Whatever the era in the evolution of cities, from antiquity to the present, it is likely that the cuisine and dietary fare of urban populations has always differed from that in tribal, nomadic, or agrarian settings of the same countries. On the one hand, if the town were a coastal port or fishing village, consumption of fish and seafood would be higher than in the interior countryside, while populations of trading centers would have more access to exotic, imported items such as Oriental spices and teas or Caribbean rums and molasses. On the other hand, food is produced in the countryside. The agrarian producers have first access to the crops and foodstuffs produced, whereas the cities can only gain that which is transported to the urbs and offered for sale. Generally, then, the basic staples in the cities are those that are traditional to the farmers that serve them.
Despite a history of poorly mechanized industry in urban factories that required heavy physical labor, an even greater daily energy output was required for rural agricultural pursuits. Hence, the amount of dietary energy needed for child growth or to maintain energy balance is generally lower for urban populations. Until recently, the variety of foods, especially produce,- was more limited in urban markets than on farms and plantations. The meat in urban centers was more likely to be dried and salted than fresh, and one or two staples, grains or tubers, would provide the bulk of dietary energy.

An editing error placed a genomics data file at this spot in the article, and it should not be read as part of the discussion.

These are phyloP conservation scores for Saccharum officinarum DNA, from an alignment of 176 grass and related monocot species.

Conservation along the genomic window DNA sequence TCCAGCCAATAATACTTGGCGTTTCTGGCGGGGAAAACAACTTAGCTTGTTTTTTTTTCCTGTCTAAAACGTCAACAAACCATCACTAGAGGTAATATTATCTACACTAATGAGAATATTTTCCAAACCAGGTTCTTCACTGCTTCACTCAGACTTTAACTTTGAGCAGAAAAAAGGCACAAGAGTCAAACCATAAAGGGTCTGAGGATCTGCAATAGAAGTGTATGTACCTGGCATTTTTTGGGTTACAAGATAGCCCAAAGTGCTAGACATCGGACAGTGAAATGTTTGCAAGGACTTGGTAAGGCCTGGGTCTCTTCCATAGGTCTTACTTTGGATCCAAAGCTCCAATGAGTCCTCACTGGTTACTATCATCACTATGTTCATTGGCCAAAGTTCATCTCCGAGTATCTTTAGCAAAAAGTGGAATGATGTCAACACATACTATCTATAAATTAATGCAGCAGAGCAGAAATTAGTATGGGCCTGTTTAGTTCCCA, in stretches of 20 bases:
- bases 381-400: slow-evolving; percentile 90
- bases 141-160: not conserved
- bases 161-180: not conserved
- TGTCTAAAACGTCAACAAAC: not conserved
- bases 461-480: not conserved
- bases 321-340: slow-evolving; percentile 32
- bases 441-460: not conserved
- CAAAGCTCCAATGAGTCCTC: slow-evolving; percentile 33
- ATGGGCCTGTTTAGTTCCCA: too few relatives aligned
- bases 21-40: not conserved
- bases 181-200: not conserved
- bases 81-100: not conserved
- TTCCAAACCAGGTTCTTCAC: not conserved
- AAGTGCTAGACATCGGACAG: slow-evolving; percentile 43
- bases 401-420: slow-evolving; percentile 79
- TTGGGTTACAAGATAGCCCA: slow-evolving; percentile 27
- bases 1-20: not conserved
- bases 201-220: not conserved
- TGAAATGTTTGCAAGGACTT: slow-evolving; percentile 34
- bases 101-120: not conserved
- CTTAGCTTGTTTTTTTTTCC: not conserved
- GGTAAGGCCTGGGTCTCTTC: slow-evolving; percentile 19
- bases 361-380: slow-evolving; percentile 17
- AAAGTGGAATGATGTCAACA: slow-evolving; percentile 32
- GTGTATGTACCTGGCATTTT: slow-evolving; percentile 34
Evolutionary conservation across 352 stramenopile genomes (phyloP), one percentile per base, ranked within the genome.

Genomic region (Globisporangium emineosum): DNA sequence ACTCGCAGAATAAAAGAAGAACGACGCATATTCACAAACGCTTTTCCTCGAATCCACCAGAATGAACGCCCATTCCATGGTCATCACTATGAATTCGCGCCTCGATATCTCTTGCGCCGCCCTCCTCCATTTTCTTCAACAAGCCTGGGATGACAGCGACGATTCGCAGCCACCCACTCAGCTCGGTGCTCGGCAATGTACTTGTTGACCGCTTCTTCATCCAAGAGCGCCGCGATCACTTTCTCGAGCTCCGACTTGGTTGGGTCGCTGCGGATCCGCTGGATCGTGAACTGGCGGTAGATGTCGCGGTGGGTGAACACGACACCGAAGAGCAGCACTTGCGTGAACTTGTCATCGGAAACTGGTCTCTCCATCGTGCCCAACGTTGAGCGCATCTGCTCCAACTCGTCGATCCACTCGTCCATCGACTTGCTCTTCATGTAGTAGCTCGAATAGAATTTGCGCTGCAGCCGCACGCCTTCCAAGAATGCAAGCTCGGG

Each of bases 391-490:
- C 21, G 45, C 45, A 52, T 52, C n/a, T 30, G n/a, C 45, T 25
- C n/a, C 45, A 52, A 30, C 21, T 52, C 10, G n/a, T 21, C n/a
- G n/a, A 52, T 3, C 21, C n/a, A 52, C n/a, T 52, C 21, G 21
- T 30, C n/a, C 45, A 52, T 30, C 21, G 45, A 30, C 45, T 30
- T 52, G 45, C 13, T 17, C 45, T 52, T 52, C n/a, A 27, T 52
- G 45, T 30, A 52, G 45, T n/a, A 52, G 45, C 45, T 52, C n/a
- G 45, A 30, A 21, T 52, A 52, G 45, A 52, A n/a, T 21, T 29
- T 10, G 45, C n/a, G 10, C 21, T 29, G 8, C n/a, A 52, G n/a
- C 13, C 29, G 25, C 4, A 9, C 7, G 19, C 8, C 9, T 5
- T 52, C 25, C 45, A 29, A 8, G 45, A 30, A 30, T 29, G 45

Electricity, food technology, and concentration of wealth in urban areas have changed this panorama in recent years as a process of 'nutrition transition,' a term introduced by Barry Popkin, has come to dominate particularly the urban populations of today's developing nations. More, rather than less, variety of food is the reality of modern cities. Sweetened and flavored processed foods have higher appeal than coarse staple roots and cereals. The 20th century saw a meteoric rise in the demand for and production of cooking oils and fat-based spreads, while refrigeration meant that fluid milk did not have to come from the udder of a dairy animal on one's doorstep to be safe and available. Processed foods - bottled, canned, and frozen -entered the market with the rise of the food sciences and food technology, and sweets and desserts became a larger component of daily fare. Inexpensive vegetable oils from corn, soy, safflower, cottonseed, etc., entered international commerce for cooking, or were hydrogenated and solidified into margarines and shortening. These dietary changes are not restricted to the affluent elite of developed countries, but are part of the change affecting the urban middle and lower classes in developing countries to an ever-increasing extent. However, at the same time, those living in abject poverty in both urban unemployment and rural landlessness could be unable to participate in any of this varied and energy-dense fare. This is the setting for 'nutrition transition' defined by Popkin as 'the rapid shift in the structure of diet in low-income countries and the coexisting problems of under- and overnutrition.' With respect to the overnutrition aspect, developing country residents are participating in the dietary patterns associated with increased risk of chronic diseases.
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